The South Bend mayor had just entered the stage when the protests began. The chants included, “we are dying” and “trans lives matter.” The protesters appeared to walk in front of the camera, holding a trans-rights flag, as an audience member attempted to ask the 2020 hopeful a question.
CNN anchor Anderson Cooper tried to calm the crowd, saying, “Be cool; it’s OK; it’s OK; hey, hey, hey, hey, guys, guys, yo, guys. Chill out, guys, relax. Relax.”
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Cooper followed by applauding the protesters, claiming “there is a long and proud tradition in history — in the gay and lesbian and transgender community — of protest, and we applaud them for their protest.”
The event occurred on the same day that Buttigieg laid out a series of policies, pledging to “share solutions big enough to meet the challenges the LGBTQ+ community faces.”
“I know how it feels to peer, and then look, and then climb over these walls. As president, I will use my story, our energy, and the power of the presidency to tear down the walls that have excluded far too many LGBTQ+ people for far too long,” Buttigieg said.
VODIANE, Ukraine – In a muddy field 5,000 miles from Washington, D.C., are a set of gas wells that extend several thousand feet underground.
The wells are owned by Burisma, a Ukrainian company registered in Cyprus – a company no one outside the energy industry would have known a month ago.
Now this place isground zero for a central claim – one with no credible evidence – in a scandal that has engulfed the Trump administration in an impeachment inquiry: that former Vice President Joe Biden forced the Ukrainian government to fire a prosecutor in order to protect his son Hunter Biden, who served on Burisma’s board.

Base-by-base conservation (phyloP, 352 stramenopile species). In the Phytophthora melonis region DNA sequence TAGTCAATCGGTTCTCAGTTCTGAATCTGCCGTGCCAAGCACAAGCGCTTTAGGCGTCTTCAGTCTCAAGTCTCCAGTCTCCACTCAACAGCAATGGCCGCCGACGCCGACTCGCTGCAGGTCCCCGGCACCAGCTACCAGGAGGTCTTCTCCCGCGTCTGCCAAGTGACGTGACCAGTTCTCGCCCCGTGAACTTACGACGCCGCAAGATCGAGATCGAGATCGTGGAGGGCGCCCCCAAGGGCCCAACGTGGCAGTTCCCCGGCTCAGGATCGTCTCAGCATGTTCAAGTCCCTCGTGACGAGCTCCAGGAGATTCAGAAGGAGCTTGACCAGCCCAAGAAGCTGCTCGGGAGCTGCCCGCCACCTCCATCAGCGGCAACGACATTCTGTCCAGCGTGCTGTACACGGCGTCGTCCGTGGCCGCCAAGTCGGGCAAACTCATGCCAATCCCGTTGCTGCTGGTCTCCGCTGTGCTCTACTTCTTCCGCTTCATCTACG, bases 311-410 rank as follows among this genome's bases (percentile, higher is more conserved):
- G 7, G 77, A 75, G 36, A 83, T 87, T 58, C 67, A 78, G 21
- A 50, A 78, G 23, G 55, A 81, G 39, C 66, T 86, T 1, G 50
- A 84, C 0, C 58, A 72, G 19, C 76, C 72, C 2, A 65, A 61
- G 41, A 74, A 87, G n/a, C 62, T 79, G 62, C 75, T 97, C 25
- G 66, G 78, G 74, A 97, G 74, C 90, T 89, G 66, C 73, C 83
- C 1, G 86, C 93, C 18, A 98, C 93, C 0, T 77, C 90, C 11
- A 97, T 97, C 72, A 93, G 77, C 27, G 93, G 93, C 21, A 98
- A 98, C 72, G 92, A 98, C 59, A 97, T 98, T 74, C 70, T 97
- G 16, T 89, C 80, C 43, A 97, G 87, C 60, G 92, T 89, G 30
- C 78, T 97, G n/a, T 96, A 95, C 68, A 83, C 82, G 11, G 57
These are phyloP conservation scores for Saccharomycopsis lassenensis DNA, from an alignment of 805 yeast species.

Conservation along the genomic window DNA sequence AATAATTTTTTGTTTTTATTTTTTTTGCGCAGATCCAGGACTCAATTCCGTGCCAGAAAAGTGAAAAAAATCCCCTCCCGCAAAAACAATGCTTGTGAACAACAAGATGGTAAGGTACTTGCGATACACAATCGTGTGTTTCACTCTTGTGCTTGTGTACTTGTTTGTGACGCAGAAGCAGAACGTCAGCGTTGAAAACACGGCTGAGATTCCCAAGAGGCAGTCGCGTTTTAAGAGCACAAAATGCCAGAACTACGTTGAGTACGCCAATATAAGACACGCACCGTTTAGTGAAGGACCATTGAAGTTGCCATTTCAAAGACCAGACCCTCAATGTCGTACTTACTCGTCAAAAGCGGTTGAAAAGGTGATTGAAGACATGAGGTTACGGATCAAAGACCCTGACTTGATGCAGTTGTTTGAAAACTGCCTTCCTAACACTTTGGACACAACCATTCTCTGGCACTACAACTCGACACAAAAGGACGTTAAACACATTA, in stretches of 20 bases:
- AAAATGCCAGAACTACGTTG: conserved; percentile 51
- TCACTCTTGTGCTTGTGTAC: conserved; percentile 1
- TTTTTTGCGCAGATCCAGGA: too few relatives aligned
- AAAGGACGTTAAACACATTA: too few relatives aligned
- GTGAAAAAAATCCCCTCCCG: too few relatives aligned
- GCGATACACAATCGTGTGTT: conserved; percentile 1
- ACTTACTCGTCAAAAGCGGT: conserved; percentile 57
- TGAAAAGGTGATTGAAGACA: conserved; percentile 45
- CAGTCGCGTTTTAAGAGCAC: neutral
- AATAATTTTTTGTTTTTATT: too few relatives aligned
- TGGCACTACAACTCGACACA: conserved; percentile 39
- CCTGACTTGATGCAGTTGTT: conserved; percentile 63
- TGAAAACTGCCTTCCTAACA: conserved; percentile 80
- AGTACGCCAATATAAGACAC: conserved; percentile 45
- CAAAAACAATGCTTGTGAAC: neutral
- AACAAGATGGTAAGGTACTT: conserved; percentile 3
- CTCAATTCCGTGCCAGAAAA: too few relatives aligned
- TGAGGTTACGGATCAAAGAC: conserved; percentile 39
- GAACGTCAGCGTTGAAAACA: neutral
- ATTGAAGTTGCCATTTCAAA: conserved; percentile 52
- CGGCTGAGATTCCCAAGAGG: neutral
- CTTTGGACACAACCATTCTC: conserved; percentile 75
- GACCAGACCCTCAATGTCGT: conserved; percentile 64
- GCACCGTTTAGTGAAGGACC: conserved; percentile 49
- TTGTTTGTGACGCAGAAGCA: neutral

Burisma’s gas fields are ringed by light woodlands and an assortment of post-Soviet tropes: crumbling factories and farm buildings, babushkas clutching bags of food as they ride bicycles, bored security officials in military fatigues who always seem to require permission to do anything – from a boss who can never be found.
Fields owned by Burisma, Ukraine’s largest private natural-gas company, in Vodiane, Ukraine, on Oct. 2, 2019. Kim Hjelmgaard, USA TODAY
“There’s no one here who will talk to you. Now go away,” a sullen-faced guard shouted at the entrance to Burisma’s small office in Vodiane, 300 miles southeast of Kyiv, last week.
“Hunter Biden? Never heard of him,” said Ludmila Rynovaya, 72, a resident of Vodiane’s nearby village – population 600 – who was chatting with a friend in a small grocery store. “We’re pretty good at corruption,” she said. “We don’t need Americans to help us.”
Over the course of about a week in Ukraine, the message from two dozen government officials and anti-corruption investigators quickly became clear: The allegations against the Bidens are entirely lacking in evidence.
But they persist, and not only because Trump and his personal lawyer, Rudy Giuliani, keep repeating them.
What is true and what is false is exceptionally hard to pin down in this fledgling democracy, one riddled with regulatory loopholes, poor governance and never-ending budget shortages.
Ukraine is a place of great economic promise, with extensive natural resources and a highly educated, tech-savvy workforce.
Vladimir Grigorishin, a Kyiv resident and customs “broker”
It’s not really corruption, but more a way of saying, ‘Thank you.’
But abuses of power and cronyism are rampant, reaching from the highest levels of government to everyday tasks like acquiring a driver’s license or paying a doctor’s bill, according to more than two dozen Ukrainians interviewed for this story.
“It’s not really corruption, but more a way of saying, ‘Thank you,’ ” said Vladimir Grigorishin, 49, a Kyiv resident and customs “broker” who stopped in the city’s picturesque Kontraktova Square on his way to work to describe what he does for a living.